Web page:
Like many people, I often wonder how I can best be useful to society. Not all the time of course (that would either make me a saint, deluded or both), but I do take the time sometimes to look at what I do and ask myself whether it’s making a difference (the answer, by the way, is yes – in very small ways as befits my very small footprint on the planet, but a hopeful, little-by-little ‘yes’).
I think sometimes about how societies form and break, and about how we cynical noughties are ever going to repair the societal damage that occured in Mrs Thatcher’s 80s. I look around, and see communities of two or three houses, three or four flats in a block instead of the villages and areas that used to keep an eye out for each other, and I wonder where the modern equivalent is (possible answer: activity based, work, online), and what it would take for people to start connecting again.
There are schemes out there, but they too have the stamp of the authoritarian, wait-for-permission society in which we’ve found ourselves. One of these is The Big Lunch – a day held to meet and get to know the neighbours in your street. I blinked and missed it – and presumably there isn’t another organised “meet your neighbours day” for another year now. Another, and yet again controlled from above, is the Smart Cities initiatives. Or rather, there are several Smart Cities initiatives; the EU, IBM, various US cities. The projections are pretty staggering: IBM estimates that, by 2050, 70% of the world’s (9 billion) population will live in cities. That’s a) quite a lot of people per city, and b) one heck of a chance to improve how those people live – and specifically, to improve how they use and share resources. Interestingly, from reading the reports, it appears that right now the most positive actions people can take are to insulate their lofts (if they have them, given that many cities contain apartment buildings) and to go down the pub when there’s a big sporting event on (thus removing several dozen televisions from the total energy consumed). But there will be much more to do than this, and optimisation and information using technology will definitely be playing its part.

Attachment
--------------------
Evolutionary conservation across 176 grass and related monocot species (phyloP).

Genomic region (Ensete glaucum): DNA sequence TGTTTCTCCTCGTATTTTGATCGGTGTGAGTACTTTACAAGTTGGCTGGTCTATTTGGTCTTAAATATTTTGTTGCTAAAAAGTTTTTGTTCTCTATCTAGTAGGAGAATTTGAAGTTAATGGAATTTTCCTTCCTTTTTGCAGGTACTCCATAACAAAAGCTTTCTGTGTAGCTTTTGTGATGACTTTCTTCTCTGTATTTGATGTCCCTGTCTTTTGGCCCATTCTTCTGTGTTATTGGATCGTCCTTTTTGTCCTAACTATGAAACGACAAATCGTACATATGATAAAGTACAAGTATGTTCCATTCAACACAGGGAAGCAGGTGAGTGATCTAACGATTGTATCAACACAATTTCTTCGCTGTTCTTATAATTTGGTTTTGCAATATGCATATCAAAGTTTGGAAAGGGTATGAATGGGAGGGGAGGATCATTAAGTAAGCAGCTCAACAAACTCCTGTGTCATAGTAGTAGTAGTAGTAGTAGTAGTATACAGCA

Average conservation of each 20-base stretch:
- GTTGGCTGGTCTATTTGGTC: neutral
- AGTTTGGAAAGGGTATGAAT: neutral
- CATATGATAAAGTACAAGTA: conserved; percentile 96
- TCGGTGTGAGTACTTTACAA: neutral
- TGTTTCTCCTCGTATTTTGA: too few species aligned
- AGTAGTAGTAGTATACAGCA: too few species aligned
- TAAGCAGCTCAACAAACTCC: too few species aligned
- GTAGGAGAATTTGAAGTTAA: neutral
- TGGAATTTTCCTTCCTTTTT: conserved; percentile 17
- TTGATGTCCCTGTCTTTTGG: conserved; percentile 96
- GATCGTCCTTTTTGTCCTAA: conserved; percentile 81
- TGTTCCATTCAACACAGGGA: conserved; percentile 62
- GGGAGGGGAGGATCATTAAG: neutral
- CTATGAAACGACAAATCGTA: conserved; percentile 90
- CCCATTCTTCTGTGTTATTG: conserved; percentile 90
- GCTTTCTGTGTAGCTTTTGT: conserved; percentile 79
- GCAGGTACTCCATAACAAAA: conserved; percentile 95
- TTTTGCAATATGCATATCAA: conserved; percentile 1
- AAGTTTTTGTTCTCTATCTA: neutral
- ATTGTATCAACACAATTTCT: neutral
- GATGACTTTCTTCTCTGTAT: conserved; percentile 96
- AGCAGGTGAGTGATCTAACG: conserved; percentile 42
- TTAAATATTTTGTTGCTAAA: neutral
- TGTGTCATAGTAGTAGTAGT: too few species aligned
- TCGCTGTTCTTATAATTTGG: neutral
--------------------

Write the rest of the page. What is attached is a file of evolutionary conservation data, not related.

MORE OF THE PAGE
Elsewhere is a quote that cities account for 2% of the world’s geography. That seems quite a lot of geography, given how much of it there is. So I had a look at said geography in the hope of getting a finger-in-the-air estimate of city population densities. So, assuming that they meant the usable geography (i.e. land), ignoring Antarctica and using WikiAnswers, I make that 134987000 square km to play with, of which 2% is 2699740 square km. And 6398500000 people now – so at 70% of current population, that would be 4478950000 people to fit into the cities, 1659 people per square km, or 600 square metres each. Which, allowing for roads, offices, apartment blocks, hospitals, schools etc is still quite a decent acreage. That shrinks a bit when we use the estimate of 9.7 billion total population in 2050 (and sheesh, those Europe percentage figures are scary) – at 6.79 billion people in cities, that gives 2515 per square km, or about 400 square metres each, which all-told suddenly doesn’t seem like quite as much space anymore. And equally suddenly, what looked like a cute idea to make cities a bit more energy-efficient starts to look like a climate-change-sized oncoming train. We lost the tipping-point (the time at which positive action would have made a big difference) on climate change because nobody in power was listening. Maybe, just maybe, they’ve learnt their lesson and are starting to prepare early this time.